The disappearing art of browsing

I judge books by their covers. Who doesn’t? (It’s okay, you can admit it here. You’re in a safe place.)

I also judge books by randomly chosen pages. In a bookstore, I often pick a title off the shelf, flip through it, absorbing its book-ish-ness, and then start reading randomly, somewhere in the middle. In less than a page, I know whether or not I’m going to like the book.

How do I know?


I just know. A line of funny dialogue, a pithy description, a unique voice — these are all things that make me want to keep reading. But dense paragraphs of description or dark humour aren’t my style.

This makes the whole buying-from-Amazon thing a little tricky. I don’t want to read the title page, the copyright page, and the first two pages. Obviously. To find out if it’s the kind of book I like, I want to read page 142, paragraph three.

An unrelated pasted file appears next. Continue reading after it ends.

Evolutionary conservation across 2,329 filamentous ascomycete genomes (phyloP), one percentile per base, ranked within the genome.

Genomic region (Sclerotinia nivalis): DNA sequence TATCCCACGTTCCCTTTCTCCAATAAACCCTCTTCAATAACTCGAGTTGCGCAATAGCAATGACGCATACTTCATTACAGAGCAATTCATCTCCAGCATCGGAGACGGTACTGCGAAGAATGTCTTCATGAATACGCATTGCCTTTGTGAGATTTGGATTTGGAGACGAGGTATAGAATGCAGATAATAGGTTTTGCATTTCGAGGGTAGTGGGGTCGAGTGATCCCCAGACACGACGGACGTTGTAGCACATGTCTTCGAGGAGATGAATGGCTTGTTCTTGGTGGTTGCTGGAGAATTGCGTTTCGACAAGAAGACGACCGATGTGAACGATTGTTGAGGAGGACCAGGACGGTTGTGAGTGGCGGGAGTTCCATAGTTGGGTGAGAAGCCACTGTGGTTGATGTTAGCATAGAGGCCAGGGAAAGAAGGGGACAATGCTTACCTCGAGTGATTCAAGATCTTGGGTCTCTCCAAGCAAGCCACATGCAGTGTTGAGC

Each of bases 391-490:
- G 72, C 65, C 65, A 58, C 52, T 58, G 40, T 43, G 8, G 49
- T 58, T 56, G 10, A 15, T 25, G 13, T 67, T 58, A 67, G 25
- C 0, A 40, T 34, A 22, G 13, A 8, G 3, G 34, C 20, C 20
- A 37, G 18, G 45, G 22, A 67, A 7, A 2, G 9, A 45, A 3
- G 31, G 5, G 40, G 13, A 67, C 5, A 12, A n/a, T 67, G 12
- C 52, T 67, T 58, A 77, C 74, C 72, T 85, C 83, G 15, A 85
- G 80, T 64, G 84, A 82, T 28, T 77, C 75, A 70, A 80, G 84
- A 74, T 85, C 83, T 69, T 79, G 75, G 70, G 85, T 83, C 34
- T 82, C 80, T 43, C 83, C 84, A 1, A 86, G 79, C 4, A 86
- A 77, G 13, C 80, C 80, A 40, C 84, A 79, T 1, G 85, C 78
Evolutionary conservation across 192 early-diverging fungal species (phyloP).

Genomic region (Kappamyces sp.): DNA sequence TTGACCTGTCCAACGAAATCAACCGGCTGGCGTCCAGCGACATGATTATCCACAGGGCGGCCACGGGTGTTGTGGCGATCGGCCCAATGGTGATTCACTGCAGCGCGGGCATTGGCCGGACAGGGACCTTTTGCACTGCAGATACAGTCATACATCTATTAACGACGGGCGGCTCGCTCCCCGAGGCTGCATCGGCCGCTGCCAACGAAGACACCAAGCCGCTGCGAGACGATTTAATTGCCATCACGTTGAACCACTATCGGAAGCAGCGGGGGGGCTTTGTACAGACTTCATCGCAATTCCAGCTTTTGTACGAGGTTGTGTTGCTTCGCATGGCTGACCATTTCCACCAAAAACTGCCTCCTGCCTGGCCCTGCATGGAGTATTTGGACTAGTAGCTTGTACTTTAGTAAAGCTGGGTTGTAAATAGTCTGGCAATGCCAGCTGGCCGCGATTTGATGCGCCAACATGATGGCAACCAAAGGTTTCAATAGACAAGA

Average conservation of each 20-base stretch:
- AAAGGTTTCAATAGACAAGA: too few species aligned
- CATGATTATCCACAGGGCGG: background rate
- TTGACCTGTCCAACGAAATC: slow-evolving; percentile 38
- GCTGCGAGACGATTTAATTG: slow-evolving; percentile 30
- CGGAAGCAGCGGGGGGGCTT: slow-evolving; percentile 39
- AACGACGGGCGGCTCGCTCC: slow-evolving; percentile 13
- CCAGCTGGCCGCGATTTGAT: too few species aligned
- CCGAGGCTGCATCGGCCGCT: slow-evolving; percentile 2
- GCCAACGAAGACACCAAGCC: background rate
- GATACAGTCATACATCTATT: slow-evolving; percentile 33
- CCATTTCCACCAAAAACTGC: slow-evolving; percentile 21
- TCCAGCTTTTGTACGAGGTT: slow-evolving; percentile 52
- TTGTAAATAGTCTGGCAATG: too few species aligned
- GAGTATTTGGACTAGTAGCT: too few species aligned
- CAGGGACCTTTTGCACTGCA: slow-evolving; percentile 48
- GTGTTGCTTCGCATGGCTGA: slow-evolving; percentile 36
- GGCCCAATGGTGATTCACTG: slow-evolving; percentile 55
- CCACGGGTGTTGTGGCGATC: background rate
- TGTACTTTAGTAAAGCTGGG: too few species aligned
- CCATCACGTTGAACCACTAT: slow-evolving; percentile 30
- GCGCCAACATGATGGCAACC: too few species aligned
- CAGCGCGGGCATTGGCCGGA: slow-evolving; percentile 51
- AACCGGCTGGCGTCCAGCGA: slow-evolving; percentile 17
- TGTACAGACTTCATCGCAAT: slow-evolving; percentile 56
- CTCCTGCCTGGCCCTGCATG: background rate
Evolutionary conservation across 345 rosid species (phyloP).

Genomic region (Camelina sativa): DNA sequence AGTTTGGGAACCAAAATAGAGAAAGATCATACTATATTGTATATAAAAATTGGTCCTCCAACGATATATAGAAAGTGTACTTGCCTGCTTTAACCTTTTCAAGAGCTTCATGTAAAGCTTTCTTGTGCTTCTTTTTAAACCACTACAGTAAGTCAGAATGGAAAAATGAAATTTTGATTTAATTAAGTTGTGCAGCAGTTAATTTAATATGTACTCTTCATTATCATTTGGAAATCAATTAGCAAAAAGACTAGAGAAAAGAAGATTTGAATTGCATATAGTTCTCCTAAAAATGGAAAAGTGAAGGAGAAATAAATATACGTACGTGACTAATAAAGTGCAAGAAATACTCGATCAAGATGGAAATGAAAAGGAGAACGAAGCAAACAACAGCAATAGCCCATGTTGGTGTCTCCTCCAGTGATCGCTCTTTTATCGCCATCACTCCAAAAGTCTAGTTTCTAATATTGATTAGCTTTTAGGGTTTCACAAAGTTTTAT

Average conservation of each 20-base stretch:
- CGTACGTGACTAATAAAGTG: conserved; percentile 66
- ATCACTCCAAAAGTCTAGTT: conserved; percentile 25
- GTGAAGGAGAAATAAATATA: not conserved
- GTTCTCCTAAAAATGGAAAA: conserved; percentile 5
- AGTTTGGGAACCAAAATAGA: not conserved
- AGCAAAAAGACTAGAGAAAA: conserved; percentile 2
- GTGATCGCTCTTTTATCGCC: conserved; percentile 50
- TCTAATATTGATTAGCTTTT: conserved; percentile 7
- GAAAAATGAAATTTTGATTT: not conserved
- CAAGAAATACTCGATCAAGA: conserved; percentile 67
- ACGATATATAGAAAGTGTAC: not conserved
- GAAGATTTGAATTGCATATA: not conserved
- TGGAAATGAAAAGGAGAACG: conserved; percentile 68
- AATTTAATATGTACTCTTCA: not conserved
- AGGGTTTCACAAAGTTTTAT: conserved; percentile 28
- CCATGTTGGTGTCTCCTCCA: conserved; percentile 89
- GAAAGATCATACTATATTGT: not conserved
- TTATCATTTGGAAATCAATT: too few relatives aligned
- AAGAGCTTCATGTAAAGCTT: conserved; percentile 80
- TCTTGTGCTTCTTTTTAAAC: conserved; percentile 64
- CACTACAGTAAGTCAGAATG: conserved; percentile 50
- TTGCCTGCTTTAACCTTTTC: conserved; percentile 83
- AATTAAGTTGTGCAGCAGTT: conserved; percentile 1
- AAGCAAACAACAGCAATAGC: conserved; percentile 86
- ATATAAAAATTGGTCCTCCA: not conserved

All of which means the recommendations of friends and family, and even the recommendations of people I know only through Twitter or Goodreads, much more powerful. That librarian who LOVED the same middle grade series that I did? If she recommends a new favourite read, I think I pay more attention now than I might have a year or two ago. And I’ve taken to scribbling down recommendations from friends.

Basically, I’ve started choosing books the way I choose restaurants. Which is mostly good, I think. But every once in a while, wandering down a new street or skimming through the spines in the bookstore, you happen upon an undiscovered gem.

That’s the thing Amazon has yet to equal.